Can David Beckham help keep the World Cup from destroying our economy?

Via Du Nord – David Beckham and Jack Warner have done so much for American soccer. Now, they're going even further, helping to spare the United States from the crippling financial responsibility of hosting the World Cup:

That would hopefully not be this David Beckham Academy:

Now, it would seem at first glance that since hosting the World Cup would be good for American soccer, and helping a rival nation's bid would therefore be bad. It would follow that if the United States did not get the World Cup in either 2018 or 2022, and that if David Beckham had even the slightest part in that, the damage to the sport in this country would outweigh any theoretical good his Galaxy experiment did. As for the spectacle of a CONCACAF administrator working against a CONCACAF bid, well, I haven't yet received clarification on whether I'm allowed to call for Jack Warner's assassination or not, so for the moment I'll keep silent (kill him).

But, according to economist Dennis Coates, quoting economists Victor Baade and Robert Matheson, contrary to everything we've read for the past fifteen years, the 1994 World Cup cost Americans over $9 billion.


Wait, no, not each. Nine billion divided by 250 million is… Applications… Games… Minesweeper… wait, no… Calculator….oh, it was only $36 each? So much for blaming my credit card debt on the USSF.

I suppose you're wondering why you've been out $36 all this time. The figure has been bandied about recently by an economist named Dennis Coates, who had an op-ed a couple of weeks ago which said, in so many words, that the World Cup only benefits FIFA and national soccer organizers.

I suppose as a soccer fan I'm feeling unusually snarky towards this, but I feel like both sides are fudging the math here. Frexample:

It's a rare football stadium built these days that isn't adaptable for futbol.

But yes, it's awful when stadium concessions and facilities are upgraded. I for one enjoyed peeing in troughs, and sympathized for women who were not able to. Those days are gone, alas.

In other words, we're talking about existing stadiums, and the idea that absent the World Cup they would deteriorate into post apocalyptic hellholes is…well, true, if the LA Coliseum is anything to go by. But then the question becomes whether it's better to upgrade the stadium or bulldoze the place and build another one. Soldier Field was remodeled without the World Cup, after all.

Goodness, how terrible that all sounds.

Again, the premise pretty much has to be that the host city will not only be spared the World Cup, but never host anything ever. And if the premise is that the World Cup is all that stands between your town becoming the next Gary, Indiana…well, isn't this supposed to be an argument against hosting the World Cup?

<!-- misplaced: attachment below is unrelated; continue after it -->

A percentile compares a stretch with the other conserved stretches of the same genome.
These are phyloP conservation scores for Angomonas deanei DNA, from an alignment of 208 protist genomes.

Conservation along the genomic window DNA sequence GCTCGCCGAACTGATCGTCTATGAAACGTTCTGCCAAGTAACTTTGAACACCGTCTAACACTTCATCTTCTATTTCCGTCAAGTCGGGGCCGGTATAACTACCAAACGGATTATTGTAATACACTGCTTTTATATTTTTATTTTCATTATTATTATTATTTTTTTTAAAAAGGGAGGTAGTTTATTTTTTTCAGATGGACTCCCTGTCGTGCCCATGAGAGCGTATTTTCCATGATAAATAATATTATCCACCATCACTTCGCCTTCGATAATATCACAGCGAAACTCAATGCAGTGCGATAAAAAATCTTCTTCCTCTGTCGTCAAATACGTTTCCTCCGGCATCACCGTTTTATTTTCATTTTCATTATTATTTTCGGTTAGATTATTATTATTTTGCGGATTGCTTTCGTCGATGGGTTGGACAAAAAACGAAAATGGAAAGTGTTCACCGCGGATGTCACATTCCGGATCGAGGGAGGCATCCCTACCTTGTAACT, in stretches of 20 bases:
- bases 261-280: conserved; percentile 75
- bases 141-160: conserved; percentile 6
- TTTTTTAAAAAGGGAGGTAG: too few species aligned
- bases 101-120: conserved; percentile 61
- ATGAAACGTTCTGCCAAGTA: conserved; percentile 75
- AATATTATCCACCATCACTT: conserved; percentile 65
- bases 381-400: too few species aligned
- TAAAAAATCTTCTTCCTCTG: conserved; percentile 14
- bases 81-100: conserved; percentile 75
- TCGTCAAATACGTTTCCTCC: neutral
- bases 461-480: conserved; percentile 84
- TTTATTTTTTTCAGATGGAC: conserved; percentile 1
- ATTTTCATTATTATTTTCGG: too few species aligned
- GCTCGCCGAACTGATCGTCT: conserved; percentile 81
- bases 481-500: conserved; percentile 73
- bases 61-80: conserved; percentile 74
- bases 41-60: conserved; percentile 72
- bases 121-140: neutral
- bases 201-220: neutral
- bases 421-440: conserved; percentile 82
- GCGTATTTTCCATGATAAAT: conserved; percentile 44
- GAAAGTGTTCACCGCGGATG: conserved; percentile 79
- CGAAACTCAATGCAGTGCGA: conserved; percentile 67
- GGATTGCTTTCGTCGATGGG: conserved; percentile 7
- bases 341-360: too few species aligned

I hate to go all rock, flag and eagle on you here, but we shouldn't do anything because of what the terrorists might or might not do. Otherwise, let's shut down Disneyland. Eric Rudolph committed crimes before and after the Atlanta Olympics, after all.

I assume we compared these costs with normal population growth, right? Of course, if we were really serious about reducing traffic and lowering the amount of trash generated, that's nothing a few neutron bombs wouldn't solve.

So we're taking into account the financial impact of the same amount of visitors total, so there's no change. Got it. Wait.

So how does all this cost us $36 each?

That…sounds wrong. It reads as if Baade and Matheson came up with a figure, and blamed the World Cup for not meeting it. It sounds like Baade and Matheson drew a picture of an apple tree then went to look at a tomato plant to compare results.

But let's assume their methodology was completely kosher, and that personal income as they define it is the way to measure such things. I unfortunately missed the part where Baade and Matheson compared the host cities' personal income with those of nine similar American cities. If Orlando lost a ton of money, but Tampa gained, for example. If Washington lost, but Baltimore gained. Detroit lost, did Cleveland gain? And so forth.

Maybe it sounded better in the original. I'd quote the original Baade and Matheson study, but it costs $30, and I'm already feeling that $36 hit from the World Cup, thus proving their point.

In this light, I found Coates' use of this quote a little interesting:

Mm. Quite.

Beau Dure has interviewed Coates, and is currently in the middle of a back and forth with him on his site. The key seems to be the concurrent decrease in personal income in World Cup host cities in 1994. I still have a nagging suspicion that's as if we said the New Orleans economy has suffered greatly because it has hosted ten Super Bowls, and didn't take into account any large hurricane-like events that might or might not have occurred.

But the real, unanswerable point that Coates makes is the lack of transparency in the economic projections, and who will pay for any shortfall. American taxpayers should not have to pay for a World Cup. If English, Russian, Australian or Qatari taxpayers want it more, then they should have it.

And this is why David Beckham and Jack Warner have helped us so greatly, by trying to divert the World Cup away from us. Why, the sport might have been crushed under the weight of the tournament. Wait, what's this?

But…but if this is true…then David Beckham and Jack Warner aren't helping American soccer at all!

I…have to lie down….